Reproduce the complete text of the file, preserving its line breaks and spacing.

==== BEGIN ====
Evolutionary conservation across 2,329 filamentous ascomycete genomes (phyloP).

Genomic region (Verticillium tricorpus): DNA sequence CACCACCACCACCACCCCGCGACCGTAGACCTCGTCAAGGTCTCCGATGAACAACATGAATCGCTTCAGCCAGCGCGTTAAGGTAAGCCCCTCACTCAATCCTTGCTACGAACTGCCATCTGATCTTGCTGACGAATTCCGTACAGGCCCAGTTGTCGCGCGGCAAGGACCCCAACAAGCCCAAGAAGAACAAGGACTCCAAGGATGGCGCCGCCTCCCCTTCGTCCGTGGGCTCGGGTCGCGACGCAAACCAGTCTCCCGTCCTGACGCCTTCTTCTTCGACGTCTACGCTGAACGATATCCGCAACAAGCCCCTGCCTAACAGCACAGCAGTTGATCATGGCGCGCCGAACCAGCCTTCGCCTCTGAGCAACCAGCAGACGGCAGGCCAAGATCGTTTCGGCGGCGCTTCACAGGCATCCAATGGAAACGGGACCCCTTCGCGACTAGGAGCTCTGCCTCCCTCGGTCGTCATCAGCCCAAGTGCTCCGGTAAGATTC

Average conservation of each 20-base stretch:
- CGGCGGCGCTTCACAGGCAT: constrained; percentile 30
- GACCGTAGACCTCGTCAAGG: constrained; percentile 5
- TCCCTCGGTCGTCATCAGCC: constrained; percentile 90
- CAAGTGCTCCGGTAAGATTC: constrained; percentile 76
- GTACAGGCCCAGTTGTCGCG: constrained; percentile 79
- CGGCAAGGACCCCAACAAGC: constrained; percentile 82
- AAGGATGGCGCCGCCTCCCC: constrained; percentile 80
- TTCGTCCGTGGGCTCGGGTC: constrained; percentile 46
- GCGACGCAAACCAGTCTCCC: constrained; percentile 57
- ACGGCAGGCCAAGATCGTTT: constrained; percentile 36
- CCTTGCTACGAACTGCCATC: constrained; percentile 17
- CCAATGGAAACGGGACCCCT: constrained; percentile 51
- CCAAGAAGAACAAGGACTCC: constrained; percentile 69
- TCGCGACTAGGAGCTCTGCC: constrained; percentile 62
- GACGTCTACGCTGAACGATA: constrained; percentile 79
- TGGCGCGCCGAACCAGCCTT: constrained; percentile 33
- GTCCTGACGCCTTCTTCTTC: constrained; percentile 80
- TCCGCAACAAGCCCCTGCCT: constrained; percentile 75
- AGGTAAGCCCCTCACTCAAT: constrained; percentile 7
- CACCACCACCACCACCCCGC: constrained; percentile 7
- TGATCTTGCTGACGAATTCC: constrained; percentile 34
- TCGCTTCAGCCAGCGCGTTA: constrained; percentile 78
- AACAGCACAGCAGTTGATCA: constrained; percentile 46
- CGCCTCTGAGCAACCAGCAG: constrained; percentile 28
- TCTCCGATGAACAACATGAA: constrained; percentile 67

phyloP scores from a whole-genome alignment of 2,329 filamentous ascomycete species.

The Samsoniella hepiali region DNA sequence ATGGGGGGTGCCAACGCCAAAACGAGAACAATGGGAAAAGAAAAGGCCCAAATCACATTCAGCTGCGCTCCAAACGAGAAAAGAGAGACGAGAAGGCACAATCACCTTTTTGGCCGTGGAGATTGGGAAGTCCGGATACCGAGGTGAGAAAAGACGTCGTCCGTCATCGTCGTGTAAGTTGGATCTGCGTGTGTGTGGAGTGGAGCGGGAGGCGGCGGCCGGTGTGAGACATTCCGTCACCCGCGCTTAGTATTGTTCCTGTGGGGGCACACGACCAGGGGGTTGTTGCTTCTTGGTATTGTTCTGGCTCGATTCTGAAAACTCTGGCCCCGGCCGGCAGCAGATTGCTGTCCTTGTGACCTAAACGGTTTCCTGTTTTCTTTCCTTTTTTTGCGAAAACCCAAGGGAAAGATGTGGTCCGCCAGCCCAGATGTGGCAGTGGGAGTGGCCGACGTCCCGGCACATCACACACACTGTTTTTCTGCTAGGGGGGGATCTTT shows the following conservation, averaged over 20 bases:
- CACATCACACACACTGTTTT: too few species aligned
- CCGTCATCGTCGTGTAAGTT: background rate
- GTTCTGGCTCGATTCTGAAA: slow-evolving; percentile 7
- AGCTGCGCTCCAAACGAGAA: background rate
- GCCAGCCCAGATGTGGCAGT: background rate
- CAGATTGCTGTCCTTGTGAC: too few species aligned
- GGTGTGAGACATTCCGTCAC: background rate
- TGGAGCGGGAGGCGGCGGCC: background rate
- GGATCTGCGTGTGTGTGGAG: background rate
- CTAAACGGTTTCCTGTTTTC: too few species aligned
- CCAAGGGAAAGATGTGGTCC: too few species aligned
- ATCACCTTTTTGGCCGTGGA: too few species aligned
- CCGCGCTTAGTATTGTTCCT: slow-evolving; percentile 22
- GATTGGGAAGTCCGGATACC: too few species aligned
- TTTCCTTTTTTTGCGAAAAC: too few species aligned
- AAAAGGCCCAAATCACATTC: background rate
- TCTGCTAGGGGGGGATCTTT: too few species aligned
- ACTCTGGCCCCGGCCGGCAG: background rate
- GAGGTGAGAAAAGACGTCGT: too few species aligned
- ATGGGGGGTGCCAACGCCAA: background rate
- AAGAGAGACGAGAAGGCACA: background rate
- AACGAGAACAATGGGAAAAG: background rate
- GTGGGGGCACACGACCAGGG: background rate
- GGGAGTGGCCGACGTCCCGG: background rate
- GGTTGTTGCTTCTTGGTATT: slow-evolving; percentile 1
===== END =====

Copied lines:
Evolutionary conservation across 2,329 filamentous ascomycete genomes (phyloP).

Genomic region (Verticillium tricorpus): DNA sequence CACCACCACCACCACCCCGCGACCGTAGACCTCGTCAAGGTCTCCGATGAACAACATGAATCGCTTCAGCCAGCGCGTTAAGGTAAGCCCCTCACTCAATCCTTGCTACGAACTGCCATCTGATCTTGCTGACGAATTCCGTACAGGCCCAGTTGTCGCGCGGCAAGGACCCCAACAAGCCCAAGAAGAACAAGGACTCCAAGGATGGCGCCGCCTCCCCTTCGTCCGTGGGCTCGGGTCGCGACGCAAACCAGTCTCCCGTCCTGACGCCTTCTTCTTCGACGTCTACGCTGAACGATATCCGCAACAAGCCCCTGCCTAACAGCACAGCAGTTGATCATGGCGCGCCGAACCAGCCTTCGCCTCTGAGCAACCAGCAGACGGCAGGCCAAGATCGTTTCGGCGGCGCTTCACAGGCATCCAATGGAAACGGGACCCCTTCGCGACTAGGAGCTCTGCCTCCCTCGGTCGTCATCAGCCCAAGTGCTCCGGTAAGATTC

Average conservation of each 20-base stretch:
- CGGCGGCGCTTCACAGGCAT: constrained; percentile 30
- GACCGTAGACCTCGTCAAGG: constrained; percentile 5
- TCCCTCGGTCGTCATCAGCC: constrained; percentile 90
- CAAGTGCTCCGGTAAGATTC: constrained; percentile 76
- GTACAGGCCCAGTTGTCGCG: constrained; percentile 79
- CGGCAAGGACCCCAACAAGC: constrained; percentile 82
- AAGGATGGCGCCGCCTCCCC: constrained; percentile 80
- TTCGTCCGTGGGCTCGGGTC: constrained; percentile 46
- GCGACGCAAACCAGTCTCCC: constrained; percentile 57
- ACGGCAGGCCAAGATCGTTT: constrained; percentile 36
- CCTTGCTACGAACTGCCATC: constrained; percentile 17
- CCAATGGAAACGGGACCCCT: constrained; percentile 51
- CCAAGAAGAACAAGGACTCC: constrained; percentile 69
- TCGCGACTAGGAGCTCTGCC: constrained; percentile 62
- GACGTCTACGCTGAACGATA: constrained; percentile 79
- TGGCGCGCCGAACCAGCCTT: constrained; percentile 33
- GTCCTGACGCCTTCTTCTTC: constrained; percentile 80
- TCCGCAACAAGCCCCTGCCT: constrained; percentile 75
- AGGTAAGCCCCTCACTCAAT: constrained; percentile 7
- CACCACCACCACCACCCCGC: constrained; percentile 7
- TGATCTTGCTGACGAATTCC: constrained; percentile 34
- TCGCTTCAGCCAGCGCGTTA: constrained; percentile 78
- AACAGCACAGCAGTTGATCA: constrained; percentile 46
- CGCCTCTGAGCAACCAGCAG: constrained; percentile 28
- TCTCCGATGAACAACATGAA: constrained; percentile 67

phyloP scores from a whole-genome alignment of 2,329 filamentous ascomycete species.

The Samsoniella hepiali region DNA sequence ATGGGGGGTGCCAACGCCAAAACGAGAACAATGGGAAAAGAAAAGGCCCAAATCACATTCAGCTGCGCTCCAAACGAGAAAAGAGAGACGAGAAGGCACAATCACCTTTTTGGCCGTGGAGATTGGGAAGTCCGGATACCGAGGTGAGAAAAGACGTCGTCCGTCATCGTCGTGTAAGTTGGATCTGCGTGTGTGTGGAGTGGAGCGGGAGGCGGCGGCCGGTGTGAGACATTCCGTCACCCGCGCTTAGTATTGTTCCTGTGGGGGCACACGACCAGGGGGTTGTTGCTTCTTGGTATTGTTCTGGCTCGATTCTGAAAACTCTGGCCCCGGCCGGCAGCAGATTGCTGTCCTTGTGACCTAAACGGTTTCCTGTTTTCTTTCCTTTTTTTGCGAAAACCCAAGGGAAAGATGTGGTCCGCCAGCCCAGATGTGGCAGTGGGAGTGGCCGACGTCCCGGCACATCACACACACTGTTTTTCTGCTAGGGGGGGATCTTT shows the following conservation, averaged over 20 bases:
- CACATCACACACACTGTTTT: too few species aligned
- CCGTCATCGTCGTGTAAGTT: background rate
- GTTCTGGCTCGATTCTGAAA: slow-evolving; percentile 7
- AGCTGCGCTCCAAACGAGAA: background rate
- GCCAGCCCAGATGTGGCAGT: background rate
- CAGATTGCTGTCCTTGTGAC: too few species aligned
- GGTGTGAGACATTCCGTCAC: background rate
- TGGAGCGGGAGGCGGCGGCC: background rate
- GGATCTGCGTGTGTGTGGAG: background rate
- CTAAACGGTTTCCTGTTTTC: too few species aligned
- CCAAGGGAAAGATGTGGTCC: too few species aligned
- ATCACCTTTTTGGCCGTGGA: too few species aligned
- CCGCGCTTAGTATTGTTCCT: slow-evolving; percentile 22
- GATTGGGAAGTCCGGATACC: too few species aligned
- TTTCCTTTTTTTGCGAAAAC: too few species aligned
- AAAAGGCCCAAATCACATTC: background rate
- TCTGCTAGGGGGGGATCTTT: too few species aligned
- ACTCTGGCCCCGGCCGGCAG: background rate
- GAGGTGAGAAAAGACGTCGT: too few species aligned
- ATGGGGGGTGCCAACGCCAA: background rate
- AAGAGAGACGAGAAGGCACA: background rate
- AACGAGAACAATGGGAAAAG: background rate
- GTGGGGGCACACGACCAGGG: background rate
- GGGAGTGGCCGACGTCCCGG: background rate
- GGTTGTTGCTTCTTGGTATT: slow-evolving; percentile 1